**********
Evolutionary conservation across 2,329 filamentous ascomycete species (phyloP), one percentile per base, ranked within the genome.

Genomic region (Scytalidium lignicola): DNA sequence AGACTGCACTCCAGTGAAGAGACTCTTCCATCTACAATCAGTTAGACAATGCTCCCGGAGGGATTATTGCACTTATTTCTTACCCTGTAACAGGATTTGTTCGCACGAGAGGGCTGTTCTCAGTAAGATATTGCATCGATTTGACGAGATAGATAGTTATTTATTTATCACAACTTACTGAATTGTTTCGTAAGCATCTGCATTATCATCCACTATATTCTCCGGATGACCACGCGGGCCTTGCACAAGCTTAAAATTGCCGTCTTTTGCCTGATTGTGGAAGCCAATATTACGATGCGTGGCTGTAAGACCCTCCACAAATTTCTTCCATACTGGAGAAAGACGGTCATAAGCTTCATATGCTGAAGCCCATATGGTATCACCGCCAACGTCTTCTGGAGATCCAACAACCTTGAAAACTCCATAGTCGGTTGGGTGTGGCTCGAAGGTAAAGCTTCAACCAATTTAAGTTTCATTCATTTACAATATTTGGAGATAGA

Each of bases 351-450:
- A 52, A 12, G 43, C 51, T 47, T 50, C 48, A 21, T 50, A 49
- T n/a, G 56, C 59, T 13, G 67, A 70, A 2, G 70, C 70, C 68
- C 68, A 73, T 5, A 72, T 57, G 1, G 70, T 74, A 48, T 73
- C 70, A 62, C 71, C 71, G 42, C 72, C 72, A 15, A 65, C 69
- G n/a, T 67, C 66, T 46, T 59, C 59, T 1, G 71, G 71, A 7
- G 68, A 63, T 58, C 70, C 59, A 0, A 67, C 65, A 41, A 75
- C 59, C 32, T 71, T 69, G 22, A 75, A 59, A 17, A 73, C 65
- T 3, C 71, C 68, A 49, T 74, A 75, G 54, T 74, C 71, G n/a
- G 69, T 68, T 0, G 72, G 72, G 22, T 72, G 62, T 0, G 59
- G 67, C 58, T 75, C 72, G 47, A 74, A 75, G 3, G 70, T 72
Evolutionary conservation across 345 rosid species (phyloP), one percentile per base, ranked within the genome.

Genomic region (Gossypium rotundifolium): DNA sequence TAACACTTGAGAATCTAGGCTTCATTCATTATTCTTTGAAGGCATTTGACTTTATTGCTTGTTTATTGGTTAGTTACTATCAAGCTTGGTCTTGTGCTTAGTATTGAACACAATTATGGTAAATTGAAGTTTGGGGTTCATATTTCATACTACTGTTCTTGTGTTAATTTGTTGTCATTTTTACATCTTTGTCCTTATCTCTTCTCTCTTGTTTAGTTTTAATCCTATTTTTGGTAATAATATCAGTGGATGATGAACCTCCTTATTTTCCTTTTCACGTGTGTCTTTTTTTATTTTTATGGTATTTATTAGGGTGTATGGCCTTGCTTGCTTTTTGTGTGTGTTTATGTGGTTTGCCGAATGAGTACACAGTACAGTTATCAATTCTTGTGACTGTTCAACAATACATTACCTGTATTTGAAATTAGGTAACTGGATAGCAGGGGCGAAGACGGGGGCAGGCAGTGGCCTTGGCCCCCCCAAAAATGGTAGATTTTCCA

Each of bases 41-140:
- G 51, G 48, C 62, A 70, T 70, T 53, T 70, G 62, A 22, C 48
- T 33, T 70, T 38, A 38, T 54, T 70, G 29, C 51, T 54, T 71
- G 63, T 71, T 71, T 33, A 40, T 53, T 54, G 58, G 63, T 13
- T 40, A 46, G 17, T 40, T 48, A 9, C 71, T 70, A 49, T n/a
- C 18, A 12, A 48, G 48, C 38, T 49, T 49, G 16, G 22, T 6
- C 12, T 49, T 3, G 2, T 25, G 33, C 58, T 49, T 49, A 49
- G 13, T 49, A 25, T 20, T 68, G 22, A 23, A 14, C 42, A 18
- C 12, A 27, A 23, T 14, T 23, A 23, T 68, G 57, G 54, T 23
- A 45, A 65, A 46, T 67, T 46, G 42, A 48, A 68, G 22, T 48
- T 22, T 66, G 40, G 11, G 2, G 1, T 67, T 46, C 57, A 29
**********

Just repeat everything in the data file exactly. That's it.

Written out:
Evolutionary conservation across 2,329 filamentous ascomycete species (phyloP), one percentile per base, ranked within the genome.

Genomic region (Scytalidium lignicola): DNA sequence AGACTGCACTCCAGTGAAGAGACTCTTCCATCTACAATCAGTTAGACAATGCTCCCGGAGGGATTATTGCACTTATTTCTTACCCTGTAACAGGATTTGTTCGCACGAGAGGGCTGTTCTCAGTAAGATATTGCATCGATTTGACGAGATAGATAGTTATTTATTTATCACAACTTACTGAATTGTTTCGTAAGCATCTGCATTATCATCCACTATATTCTCCGGATGACCACGCGGGCCTTGCACAAGCTTAAAATTGCCGTCTTTTGCCTGATTGTGGAAGCCAATATTACGATGCGTGGCTGTAAGACCCTCCACAAATTTCTTCCATACTGGAGAAAGACGGTCATAAGCTTCATATGCTGAAGCCCATATGGTATCACCGCCAACGTCTTCTGGAGATCCAACAACCTTGAAAACTCCATAGTCGGTTGGGTGTGGCTCGAAGGTAAAGCTTCAACCAATTTAAGTTTCATTCATTTACAATATTTGGAGATAGA

Each of bases 351-450:
- A 52, A 12, G 43, C 51, T 47, T 50, C 48, A 21, T 50, A 49
- T n/a, G 56, C 59, T 13, G 67, A 70, A 2, G 70, C 70, C 68
- C 68, A 73, T 5, A 72, T 57, G 1, G 70, T 74, A 48, T 73
- C 70, A 62, C 71, C 71, G 42, C 72, C 72, A 15, A 65, C 69
- G n/a, T 67, C 66, T 46, T 59, C 59, T 1, G 71, G 71, A 7
- G 68, A 63, T 58, C 70, C 59, A 0, A 67, C 65, A 41, A 75
- C 59, C 32, T 71, T 69, G 22, A 75, A 59, A 17, A 73, C 65
- T 3, C 71, C 68, A 49, T 74, A 75, G 54, T 74, C 71, G n/a
- G 69, T 68, T 0, G 72, G 72, G 22, T 72, G 62, T 0, G 59
- G 67, C 58, T 75, C 72, G 47, A 74, A 75, G 3, G 70, T 72
Evolutionary conservation across 345 rosid species (phyloP), one percentile per base, ranked within the genome.

Genomic region (Gossypium rotundifolium): DNA sequence TAACACTTGAGAATCTAGGCTTCATTCATTATTCTTTGAAGGCATTTGACTTTATTGCTTGTTTATTGGTTAGTTACTATCAAGCTTGGTCTTGTGCTTAGTATTGAACACAATTATGGTAAATTGAAGTTTGGGGTTCATATTTCATACTACTGTTCTTGTGTTAATTTGTTGTCATTTTTACATCTTTGTCCTTATCTCTTCTCTCTTGTTTAGTTTTAATCCTATTTTTGGTAATAATATCAGTGGATGATGAACCTCCTTATTTTCCTTTTCACGTGTGTCTTTTTTTATTTTTATGGTATTTATTAGGGTGTATGGCCTTGCTTGCTTTTTGTGTGTGTTTATGTGGTTTGCCGAATGAGTACACAGTACAGTTATCAATTCTTGTGACTGTTCAACAATACATTACCTGTATTTGAAATTAGGTAACTGGATAGCAGGGGCGAAGACGGGGGCAGGCAGTGGCCTTGGCCCCCCCAAAAATGGTAGATTTTCCA

Each of bases 41-140:
- G 51, G 48, C 62, A 70, T 70, T 53, T 70, G 62, A 22, C 48
- T 33, T 70, T 38, A 38, T 54, T 70, G 29, C 51, T 54, T 71
- G 63, T 71, T 71, T 33, A 40, T 53, T 54, G 58, G 63, T 13
- T 40, A 46, G 17, T 40, T 48, A 9, C 71, T 70, A 49, T n/a
- C 18, A 12, A 48, G 48, C 38, T 49, T 49, G 16, G 22, T 6
- C 12, T 49, T 3, G 2, T 25, G 33, C 58, T 49, T 49, A 49
- G 13, T 49, A 25, T 20, T 68, G 22, A 23, A 14, C 42, A 18
- C 12, A 27, A 23, T 14, T 23, A 23, T 68, G 57, G 54, T 23
- A 45, A 65, A 46, T 67, T 46, G 42, A 48, A 68, G 22, T 48
- T 22, T 66, G 40, G 11, G 2, G 1, T 67, T 46, C 57, A 29